UCI president Pat McQuaid gave little away on the governing body’s response to the publication of USADA’s reasoned decision into the doping investigation when he spoke briefly with reporters at the Tour of Beijing on Friday.
The Irishman arrived in the Chinese capital in the early hours of Friday morning, and intimated that he would meet with the press after the finish of stage 4 in Changping, albeit simply to talk about the race.
It was a wish that even McQuaid must have realised was never likely to be respected. A 1,000-page dossier providing rigorous detail of the systematic doping practices of a seven-time Tour de France winner is surely of more urgent priority to the UCI president than the Tour of Beijing.
McQuaid did reply to questions on the Armstrong case, although he was he was reticent to provide any insight into the UCI’s response to the USADA report beyond confirming that the governing body had received the dossier.
“The UCI has received the USADA report. We have 21 days to consider it, to evaluate it. I have made it a priority within the legal department to get that done,” McQuaid said.
“Within that 21 days, we’ll come back with an analysis and some decisions. It would be wrong of me to pre-empt or second-guess what our lawyers are going to advise us about it, so that’s as much as I want to say about it.”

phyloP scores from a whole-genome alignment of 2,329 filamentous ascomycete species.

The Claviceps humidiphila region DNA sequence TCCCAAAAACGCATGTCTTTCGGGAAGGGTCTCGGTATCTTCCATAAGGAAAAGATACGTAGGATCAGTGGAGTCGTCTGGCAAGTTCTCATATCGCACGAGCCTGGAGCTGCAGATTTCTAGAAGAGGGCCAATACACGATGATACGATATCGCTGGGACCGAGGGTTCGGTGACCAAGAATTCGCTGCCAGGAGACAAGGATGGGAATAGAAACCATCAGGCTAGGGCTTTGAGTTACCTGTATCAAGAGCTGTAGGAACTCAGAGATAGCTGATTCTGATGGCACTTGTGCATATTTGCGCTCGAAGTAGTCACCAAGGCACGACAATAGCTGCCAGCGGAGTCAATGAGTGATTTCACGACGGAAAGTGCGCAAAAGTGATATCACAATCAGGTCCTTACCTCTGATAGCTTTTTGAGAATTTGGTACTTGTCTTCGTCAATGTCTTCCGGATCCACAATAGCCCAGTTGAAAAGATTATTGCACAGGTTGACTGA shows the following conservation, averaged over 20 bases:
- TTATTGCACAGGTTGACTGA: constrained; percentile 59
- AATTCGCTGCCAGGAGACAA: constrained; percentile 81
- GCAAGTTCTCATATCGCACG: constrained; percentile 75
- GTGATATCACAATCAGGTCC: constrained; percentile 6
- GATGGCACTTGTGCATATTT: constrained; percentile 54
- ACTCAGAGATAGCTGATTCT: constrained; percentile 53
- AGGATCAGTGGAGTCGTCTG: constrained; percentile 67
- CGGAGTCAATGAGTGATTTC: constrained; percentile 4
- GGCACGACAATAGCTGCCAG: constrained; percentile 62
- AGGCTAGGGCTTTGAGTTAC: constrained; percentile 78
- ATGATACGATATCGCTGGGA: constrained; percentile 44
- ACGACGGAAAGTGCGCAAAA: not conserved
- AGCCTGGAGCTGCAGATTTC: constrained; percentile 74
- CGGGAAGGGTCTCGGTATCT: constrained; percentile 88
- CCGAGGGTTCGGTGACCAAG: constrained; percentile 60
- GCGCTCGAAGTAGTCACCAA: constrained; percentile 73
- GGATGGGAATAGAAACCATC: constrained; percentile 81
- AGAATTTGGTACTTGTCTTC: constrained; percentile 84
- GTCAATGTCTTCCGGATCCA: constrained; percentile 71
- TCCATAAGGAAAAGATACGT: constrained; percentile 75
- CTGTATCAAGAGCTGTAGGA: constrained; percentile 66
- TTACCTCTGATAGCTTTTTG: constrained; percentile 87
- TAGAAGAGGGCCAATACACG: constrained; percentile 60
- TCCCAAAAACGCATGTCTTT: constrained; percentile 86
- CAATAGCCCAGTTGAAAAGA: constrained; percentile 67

The 1,000-page USADA report includes testimony from 26 individuals as well as a slew of documentary evidence including financial statements and laboratory results that paints a damning picture of the doping culture fostered at Armstrong’s US Postal Service team.
Asked if he had himself read the report, McQuaid simply said: “I’m not saying any more about it than that.”
McQuaid repeated himself to interrupt a question on whether or not he was disappointed by Armstrong. “I’m not saying any more than that,” he said firmly. “The UCI will make its decision and read it in time. We’ve got 21 days to read and evaluate the full process, and when that’s done we’ll make a statement. Until then, I’m not saying anything.”
The questioning then turned to the thorny idea of a general amnesty for dopers, a notion McQuaid floated at the London Olympics but then retracted during a press conference at the world championships in Valkenburg last month.
“There’s nothing in the rules that allows that,” he said. “We work within the rules, within the WADA code, and that’s not allowed.”
And if the rules were to change?
“That’s a question for WADA,” he said.
McQuaid remains in China until after Saturday’s concluding stage of the Tour of Beijing.
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Barry Ryan is Head of Features at Cyclingnews. He has covered professional cycling since 2010, reporting from the Tour de France, Giro d’Italia and events from Argentina to Japan. His writing has appeared in The Independent, Procycling and Cycling Plus. He is the author of The Ascent: Sean Kelly, Stephen Roche and the Rise of Irish Cycling’s Golden Generation, published by Gill Books.